Like any vehicle, motorbikes need regular maintenance. Service intervals are shorter than for cars or utes for one obvious reason, the engine and everything else just spins faster. Revving at over 10000 rpm, parts are put under more stress, so need regular checkups. Fluids, like oil and coolant, are changed at around 5000 km, depending on the bike, and filters are changed at the same time. Bikers do these on their own with a few simple tools. Easy repairs also include tightening loosened chains and replacing lights and switchgear. Also, changes to brakes, suspension setups and steering feel are easily done. A bit more complicated are engine parts, and that’s the time to visit your local mechanic.
This all falls in the regular routine of owning a bike. But what if you want to get a bit more performance, add a little comfort and convenience in the mix, and also improve safety? There are many inexpensive aftermarket motorbike parts that will give your bike that extra push, while providing for a safer and comfier ride.
You might not have the cash to splash on the fastest and most expensive bike, but a few inexpensive mods can get you to those max speed numbers just that much closer. For better airflow with cleaner air, and more of it, replace the stock air filter. You can go for three different types, each getting better as prices and material quality increase. The cheapest are paper air filters, which do a good job at removing pollutants. Better are oiled foam filters, which also remove grease and oil, and the best and most expensive are cotton filters. These remove anything that can get into the engine, so you’re paying for increasing engine longevity.
To get the best out of a good filter, bikers also replace the stock exhaust. Again, better airflow here means increased performance. Replacement exhausts solve the issue of airflow restriction which can clog or choke the engine, and rob you of a few horses. Exhaust pipes can also be modified to produce more rumble, if that’s what you like or alternatively, completely delete muffler sounds. You can find exhausts for different bike types, from dirt bikes to café racers and adventure bikes and all the way up the fastest sports bikes. More expensive variants, providing the best performance upgrades, are made of carbon fibre and titanium mixes and reduce overall weight.
Upgrading your brakes to bigger rotors and grippier pads means you can bring your bike to a stop in a shorter distance. There’s no need to mention what this means and where it’s necessary. Also, having better brakes lets you brake later into bends, while carrying more speed. Front brakes do more of the braking, so need more attention. You can change out the rotor or add another rotor to the front brake mech, and swap out the back brakes for something with a bit more bite.
Wheels also affect performance. Wheels are either spoked or alloy, and each is suited for different types of riding. A pair of lighter wheels cut down on the kilos and add some speed. Adventure and dirt bikes have spoked wheels for better bump absorption. Check for bent or broken spokes and the condition of the bearings. Also, choose the right tyres for the surface. Grippier tyres not only stick better to the road, but are also safer.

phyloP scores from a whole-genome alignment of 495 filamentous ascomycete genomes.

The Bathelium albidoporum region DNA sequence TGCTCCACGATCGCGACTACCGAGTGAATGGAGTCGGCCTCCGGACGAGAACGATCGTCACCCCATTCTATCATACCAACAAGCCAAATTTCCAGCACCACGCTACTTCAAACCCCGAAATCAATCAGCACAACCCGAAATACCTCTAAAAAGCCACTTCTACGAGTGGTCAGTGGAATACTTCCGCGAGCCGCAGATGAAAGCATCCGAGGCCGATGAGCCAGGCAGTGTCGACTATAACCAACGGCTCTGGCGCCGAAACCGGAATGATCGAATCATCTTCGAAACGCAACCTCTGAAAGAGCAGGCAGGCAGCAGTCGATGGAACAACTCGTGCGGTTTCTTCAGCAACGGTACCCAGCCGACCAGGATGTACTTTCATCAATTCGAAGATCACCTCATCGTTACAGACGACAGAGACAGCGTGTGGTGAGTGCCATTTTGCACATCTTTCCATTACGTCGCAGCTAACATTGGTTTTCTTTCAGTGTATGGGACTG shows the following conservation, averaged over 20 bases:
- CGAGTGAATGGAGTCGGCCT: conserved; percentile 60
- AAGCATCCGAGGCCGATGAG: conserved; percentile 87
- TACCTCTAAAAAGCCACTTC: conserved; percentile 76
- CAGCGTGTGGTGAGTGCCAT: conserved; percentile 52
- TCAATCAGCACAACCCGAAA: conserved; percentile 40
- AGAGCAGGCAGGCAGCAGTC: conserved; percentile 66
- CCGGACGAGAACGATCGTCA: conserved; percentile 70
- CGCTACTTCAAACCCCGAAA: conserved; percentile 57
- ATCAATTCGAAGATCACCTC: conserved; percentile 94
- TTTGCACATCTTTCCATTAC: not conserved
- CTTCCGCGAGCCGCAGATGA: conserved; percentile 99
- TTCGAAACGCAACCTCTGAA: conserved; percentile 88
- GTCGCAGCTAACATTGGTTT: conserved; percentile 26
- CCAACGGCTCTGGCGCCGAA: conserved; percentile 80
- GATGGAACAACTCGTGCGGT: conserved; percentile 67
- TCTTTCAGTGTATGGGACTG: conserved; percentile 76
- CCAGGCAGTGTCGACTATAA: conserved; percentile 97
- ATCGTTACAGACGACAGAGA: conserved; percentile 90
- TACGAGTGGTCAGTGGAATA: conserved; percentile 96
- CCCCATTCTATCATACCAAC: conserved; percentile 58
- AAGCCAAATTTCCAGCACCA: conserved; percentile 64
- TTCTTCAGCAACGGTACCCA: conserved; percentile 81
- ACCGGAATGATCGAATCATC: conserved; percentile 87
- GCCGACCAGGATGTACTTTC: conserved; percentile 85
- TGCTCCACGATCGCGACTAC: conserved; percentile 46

There’s a slew of motorbike parts that can get you comfier than you already are. This is both for the rider and the pillion. Seat height is one area where new riders get things wrong, and seats are the first things changed. Aftermarket seats with more height adjustment and better padding are good for getting cozy. Make sure to get a non-slip surface, so you don’t slide along the seat as you ride. For the pillion, additional backrests with better padding are good for bigger bikes, especially tourers and cruisers. And to keep seats dry when parked, get a seat cover.
Buffeting wind can become a nuisance in longer rides, but you can always get a taller windshield, and most have adjustable height settings. Fairings do a similar job. To avoid hands from going numb, heated grips are a good option, and are often paired with handguards. There’s more adjustment to the handlebars. You can put risers in to get a higher reach, or swap out the handlebar to something that gives you more confidence. Ensure that you have a riding position that isn’t too far stretched. Popular handlebar types are straight bars, ape bars, drag bars and tracker bars.
Besides having uprated brakes, bash plates shield lower engine components from rocks, branches and debris and are a necessity when taking your bike off-road. There are also side crash bars that carry the weight of the bike if you fall, so no damage here. Both types of protective gear can save you heaps of cash.
This is a category with a wider scope, meaning riders can outfit their bikes to change the looks, or add some functionality. Popular items include modified fuel tanks to get better range, additions like longer and wider footpegs, changes to suspension setups when carrying passengers and more weight, and for longer rides days at a time, various luggage options like top boxes and tank bags.
Aftermarket vs OEM Parts
Depending on the motorbike parts you want or need to be changed, you can choose to get OEM parts direct from your bike manufacturer or third-party aftermarket parts. Engine components are things to get as OEM, while most of the items mentioned here are better sourced as aftermarket parts. These are usually cheaper but don’t fall behind in quality. In fact, for things like exhausts and air takes, aftermarket parts are of higher quality and better materials. Prices vary from brand to brand, so a good idea is to consider what you need and make a detailed list as to what you want to upgrade.